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Reviewed by:
  • Methodism: Empire of the Spirit
  • Thomas W. Simpson
Methodism: Empire of the Spirit. By David Hempton. Yale University Press, 2005. 278 pages. $30.00.

David Hempton's Methodism: Empire of the Spirit is a virtuoso performance. Judicious and engaging, clear and forceful, it positions itself as the most persuasive account yet of the rise of Methodism as a "transnational movement of ordinary people" (10). Methodism is Hempton's third book on the subject, and it reflects his growing realization that "any account of Methodism that fail[s] to take into account its international dimensions [is] by definition incomplete" (4). The product of decades of international archival research, immersion in the secondary literature, and protracted conversations with his scholarly peers, Methodism is a densely layered, vigorous, and concise interpretation of "Methodism's rise and fall" (204).

Hempton sets before himself the "disarmingly simple" task of accounting for Methodism's explosive growth from its "unpromising origins" in the 1730s to "a major international religious movement" by the end of the nineteenth century (2). The vigor of Hempton's narrative emerges chiefly out of his decision to focus the book around eight themes, each treated in its own chapter, which help explain the peculiar trajectory of Methodist growth, consolidation, and decline. His choice of themes—"competition and symbiosis," "enlightenment and enthusiasm," the medium and the message," "opposition and conflict," "money and power," "boundaries and margins," "mapping and mission," and "consolidation and decline"—reflects an awareness that Methodism's profound successes and failures had much to do with dialectical tensions inherent in the movement's origins and development.

The subtitle of the work reflects one of Hempton's central claims that "Methodism's rise to globalism in the nineteenth century [occurred] on the back of two expanding civilizations, British and American. Ironically a populist religious movement was the beneficiary of the trappings of power and empire, including military conquest, commercial exploitation, and cultural imperialism" (9). In a rapidly growing, English-speaking world of mobile populations and expanding global markets, a mobile and zealous Methodist laity—prior to the arrival of missionaries and the formation of missionary societies—launched "a cultural revolution from below" (30), spreading a message of heartfelt religious experience and communal discipline to the edges of the empire. Hempton uses case studies of New England, African-American, Cornish, and Irish Methodist traditions to demonstrate that the dynamics of Methodist expansion followed these identifiable patterns, even if the subsequent trajectories of growth and decline varied from one national context to another.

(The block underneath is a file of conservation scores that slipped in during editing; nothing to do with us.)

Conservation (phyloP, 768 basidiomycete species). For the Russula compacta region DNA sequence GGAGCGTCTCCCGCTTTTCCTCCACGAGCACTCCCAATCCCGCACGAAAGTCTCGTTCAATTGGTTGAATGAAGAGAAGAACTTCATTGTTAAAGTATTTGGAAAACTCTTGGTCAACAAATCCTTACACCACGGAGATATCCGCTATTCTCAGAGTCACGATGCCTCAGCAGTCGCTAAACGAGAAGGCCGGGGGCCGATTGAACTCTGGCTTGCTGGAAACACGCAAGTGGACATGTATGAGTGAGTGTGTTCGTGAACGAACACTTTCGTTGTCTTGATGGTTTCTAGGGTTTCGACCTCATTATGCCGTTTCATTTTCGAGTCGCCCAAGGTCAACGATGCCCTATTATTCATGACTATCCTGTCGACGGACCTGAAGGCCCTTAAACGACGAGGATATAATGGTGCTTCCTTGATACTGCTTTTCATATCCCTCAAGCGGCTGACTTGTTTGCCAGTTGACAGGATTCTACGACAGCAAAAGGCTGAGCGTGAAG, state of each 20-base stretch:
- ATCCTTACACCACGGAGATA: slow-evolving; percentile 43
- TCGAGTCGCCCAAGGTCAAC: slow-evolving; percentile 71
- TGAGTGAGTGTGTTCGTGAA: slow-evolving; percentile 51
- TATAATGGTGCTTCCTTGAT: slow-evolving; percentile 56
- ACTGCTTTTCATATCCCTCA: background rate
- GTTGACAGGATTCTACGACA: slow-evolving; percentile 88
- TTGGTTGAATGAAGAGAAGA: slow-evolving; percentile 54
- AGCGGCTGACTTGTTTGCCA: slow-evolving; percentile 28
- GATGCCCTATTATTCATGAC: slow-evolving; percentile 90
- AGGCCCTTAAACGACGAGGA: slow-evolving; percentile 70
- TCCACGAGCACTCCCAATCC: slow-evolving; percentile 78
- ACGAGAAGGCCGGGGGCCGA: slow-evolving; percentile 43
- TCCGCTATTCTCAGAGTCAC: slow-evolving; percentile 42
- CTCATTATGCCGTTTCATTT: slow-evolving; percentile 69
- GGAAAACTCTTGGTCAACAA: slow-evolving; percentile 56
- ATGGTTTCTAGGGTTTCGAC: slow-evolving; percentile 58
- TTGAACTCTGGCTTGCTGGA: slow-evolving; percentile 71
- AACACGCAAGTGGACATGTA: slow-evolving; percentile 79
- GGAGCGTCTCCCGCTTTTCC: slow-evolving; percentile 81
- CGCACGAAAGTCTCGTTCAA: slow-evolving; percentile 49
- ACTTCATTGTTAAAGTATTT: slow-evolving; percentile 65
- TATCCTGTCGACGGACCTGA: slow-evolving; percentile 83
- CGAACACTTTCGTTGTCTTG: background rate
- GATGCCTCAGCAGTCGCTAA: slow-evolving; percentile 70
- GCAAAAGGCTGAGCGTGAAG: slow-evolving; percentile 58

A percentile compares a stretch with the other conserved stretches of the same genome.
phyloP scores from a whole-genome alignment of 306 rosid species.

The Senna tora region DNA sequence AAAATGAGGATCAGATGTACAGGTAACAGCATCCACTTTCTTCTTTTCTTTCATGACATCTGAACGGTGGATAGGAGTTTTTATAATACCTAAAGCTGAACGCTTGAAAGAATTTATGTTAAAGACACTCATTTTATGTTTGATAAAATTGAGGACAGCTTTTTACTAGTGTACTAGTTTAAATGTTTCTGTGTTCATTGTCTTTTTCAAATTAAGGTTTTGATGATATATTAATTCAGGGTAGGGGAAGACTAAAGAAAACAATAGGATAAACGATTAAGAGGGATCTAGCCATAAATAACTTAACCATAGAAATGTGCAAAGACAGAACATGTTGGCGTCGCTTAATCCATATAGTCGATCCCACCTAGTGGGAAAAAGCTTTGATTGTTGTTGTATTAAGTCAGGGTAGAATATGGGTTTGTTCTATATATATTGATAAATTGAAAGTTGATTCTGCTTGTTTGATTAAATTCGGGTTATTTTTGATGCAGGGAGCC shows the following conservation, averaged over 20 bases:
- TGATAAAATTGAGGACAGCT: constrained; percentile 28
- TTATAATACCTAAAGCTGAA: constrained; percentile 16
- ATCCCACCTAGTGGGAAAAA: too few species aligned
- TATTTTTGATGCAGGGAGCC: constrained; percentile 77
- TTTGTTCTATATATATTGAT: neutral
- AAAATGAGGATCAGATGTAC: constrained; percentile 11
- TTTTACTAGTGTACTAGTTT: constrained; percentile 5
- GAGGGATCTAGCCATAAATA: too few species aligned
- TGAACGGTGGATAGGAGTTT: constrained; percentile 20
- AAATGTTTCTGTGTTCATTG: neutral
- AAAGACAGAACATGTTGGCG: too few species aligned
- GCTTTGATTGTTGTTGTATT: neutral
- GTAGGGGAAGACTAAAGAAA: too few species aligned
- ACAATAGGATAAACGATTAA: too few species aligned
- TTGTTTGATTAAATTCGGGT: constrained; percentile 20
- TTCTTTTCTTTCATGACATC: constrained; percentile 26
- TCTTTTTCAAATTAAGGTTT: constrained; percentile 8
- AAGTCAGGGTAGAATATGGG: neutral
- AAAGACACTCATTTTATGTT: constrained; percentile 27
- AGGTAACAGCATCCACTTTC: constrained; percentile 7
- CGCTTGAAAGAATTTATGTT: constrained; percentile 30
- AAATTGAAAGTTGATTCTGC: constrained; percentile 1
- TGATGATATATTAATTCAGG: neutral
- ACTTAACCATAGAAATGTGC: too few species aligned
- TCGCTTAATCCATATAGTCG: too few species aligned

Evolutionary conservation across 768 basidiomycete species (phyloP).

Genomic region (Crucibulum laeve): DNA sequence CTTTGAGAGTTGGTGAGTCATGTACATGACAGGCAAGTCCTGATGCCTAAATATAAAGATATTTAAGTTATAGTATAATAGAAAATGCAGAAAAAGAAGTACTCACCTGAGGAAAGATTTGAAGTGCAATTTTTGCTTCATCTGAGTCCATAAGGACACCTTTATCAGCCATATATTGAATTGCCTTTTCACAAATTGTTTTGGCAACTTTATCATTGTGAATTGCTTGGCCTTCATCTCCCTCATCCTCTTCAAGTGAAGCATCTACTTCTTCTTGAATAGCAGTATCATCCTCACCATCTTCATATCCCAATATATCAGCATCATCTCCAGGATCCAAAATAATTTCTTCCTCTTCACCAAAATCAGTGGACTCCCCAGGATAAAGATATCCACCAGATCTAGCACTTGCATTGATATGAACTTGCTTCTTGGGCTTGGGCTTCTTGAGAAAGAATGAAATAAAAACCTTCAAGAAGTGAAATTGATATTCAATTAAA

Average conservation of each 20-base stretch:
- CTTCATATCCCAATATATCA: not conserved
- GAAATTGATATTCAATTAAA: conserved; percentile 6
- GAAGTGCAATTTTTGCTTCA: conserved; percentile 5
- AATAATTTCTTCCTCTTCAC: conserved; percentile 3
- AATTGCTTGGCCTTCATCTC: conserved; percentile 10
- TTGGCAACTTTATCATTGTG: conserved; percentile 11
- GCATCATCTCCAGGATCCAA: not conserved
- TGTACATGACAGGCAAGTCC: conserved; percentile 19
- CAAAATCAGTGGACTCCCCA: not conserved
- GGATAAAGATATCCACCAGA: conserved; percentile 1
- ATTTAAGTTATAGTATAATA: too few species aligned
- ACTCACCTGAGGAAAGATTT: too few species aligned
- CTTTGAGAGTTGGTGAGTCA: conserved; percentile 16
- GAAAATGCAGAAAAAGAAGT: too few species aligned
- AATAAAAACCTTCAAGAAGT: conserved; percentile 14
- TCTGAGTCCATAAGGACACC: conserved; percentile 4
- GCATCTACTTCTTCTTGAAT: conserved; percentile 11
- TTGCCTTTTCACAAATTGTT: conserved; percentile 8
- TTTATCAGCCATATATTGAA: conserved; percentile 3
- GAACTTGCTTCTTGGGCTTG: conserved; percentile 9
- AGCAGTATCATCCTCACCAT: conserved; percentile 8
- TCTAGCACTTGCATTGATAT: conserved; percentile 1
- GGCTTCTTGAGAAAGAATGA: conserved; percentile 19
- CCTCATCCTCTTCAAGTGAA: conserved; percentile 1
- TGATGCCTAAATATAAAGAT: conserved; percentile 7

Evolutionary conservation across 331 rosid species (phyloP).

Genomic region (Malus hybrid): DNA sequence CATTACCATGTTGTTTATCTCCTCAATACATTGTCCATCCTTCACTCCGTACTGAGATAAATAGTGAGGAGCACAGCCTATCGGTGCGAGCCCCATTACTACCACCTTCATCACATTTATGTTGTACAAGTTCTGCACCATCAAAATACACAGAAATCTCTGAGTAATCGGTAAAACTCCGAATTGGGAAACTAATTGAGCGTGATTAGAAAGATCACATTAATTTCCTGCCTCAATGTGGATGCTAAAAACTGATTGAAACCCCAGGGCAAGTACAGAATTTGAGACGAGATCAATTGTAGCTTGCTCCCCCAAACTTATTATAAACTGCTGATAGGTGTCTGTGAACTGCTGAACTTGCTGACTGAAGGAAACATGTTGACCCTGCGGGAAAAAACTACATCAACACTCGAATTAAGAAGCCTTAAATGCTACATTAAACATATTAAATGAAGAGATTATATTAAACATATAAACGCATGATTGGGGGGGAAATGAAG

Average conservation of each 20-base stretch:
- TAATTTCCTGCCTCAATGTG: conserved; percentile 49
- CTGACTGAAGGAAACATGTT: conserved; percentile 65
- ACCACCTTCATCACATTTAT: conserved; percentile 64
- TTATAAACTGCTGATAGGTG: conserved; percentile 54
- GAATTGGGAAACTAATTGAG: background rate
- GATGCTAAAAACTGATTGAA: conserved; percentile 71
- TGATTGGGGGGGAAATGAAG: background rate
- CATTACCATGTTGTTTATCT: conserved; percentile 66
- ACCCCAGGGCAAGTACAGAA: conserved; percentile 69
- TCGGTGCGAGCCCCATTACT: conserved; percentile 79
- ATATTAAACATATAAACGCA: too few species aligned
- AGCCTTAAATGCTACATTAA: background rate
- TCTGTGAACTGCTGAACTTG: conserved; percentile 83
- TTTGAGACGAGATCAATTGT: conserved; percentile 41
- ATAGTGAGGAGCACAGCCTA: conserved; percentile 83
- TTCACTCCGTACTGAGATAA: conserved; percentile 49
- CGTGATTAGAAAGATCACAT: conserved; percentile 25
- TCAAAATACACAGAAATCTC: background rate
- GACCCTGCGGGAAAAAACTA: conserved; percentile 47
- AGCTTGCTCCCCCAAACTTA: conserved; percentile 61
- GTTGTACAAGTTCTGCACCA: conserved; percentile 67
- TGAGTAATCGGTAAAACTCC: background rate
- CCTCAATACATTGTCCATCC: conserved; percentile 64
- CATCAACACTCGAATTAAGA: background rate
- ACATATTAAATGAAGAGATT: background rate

Because of its populism, enthusiasm, and supernaturalism, many have characterized Methodism as an anti-Enlightenment movement, and treating early Methodist expansion as a "revolution from below" might not suggest otherwise. Yet Hempton points out that Methodism thrived in an atmosphere of disestablishment and an emerging "ecclesiastical free market" that Enlightenment luminaries like Adam Smith and Thomas Jefferson had hailed as a boon for both [End Page 549] church and state. Further, he draws on recent historiography to assert that Methodism evinced significant debts to Enlightenment thought. Following the lead of Frederick Dreyer, Hempton points out that Wesley embraced a Lockean theory of knowledge that prized experience over speculation. Further, Wesley espoused a "principle of association" based on "the free consent of equals to form a voluntary association" (50–51). "Methodism," Hempton concludes, "was a religious association coming to fruition in the age of associations" (52).

Methodist associations grew so rapidly in the eighteenth and nineteenth centuries because of both favorable conditions and the distinctive appeal of the Methodist message. A distinctive religious message, conveyed most effectively through hymns and sermons, and adaptable to various social contexts, contributed directly to Methodist growth. More than learned theological discourses, Methodist hymns and sermons "were the currency of Methodist transmission" (77). More specifically, hymns "defined for Methodism a religious content and style of a more vibrant and populist kind than was available through confessions of faith or chanted liturgies; in short, they supplied a poetic music of the heart for a religion of the heart" (73). Sermons were similarly powerful tools of transmission. Hempton searched beyond "the printed sermons of the learned" to survey "the spidery sermon outlines of the itinerant foot soldiers," and...


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pp. 549-551
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Archived 2007
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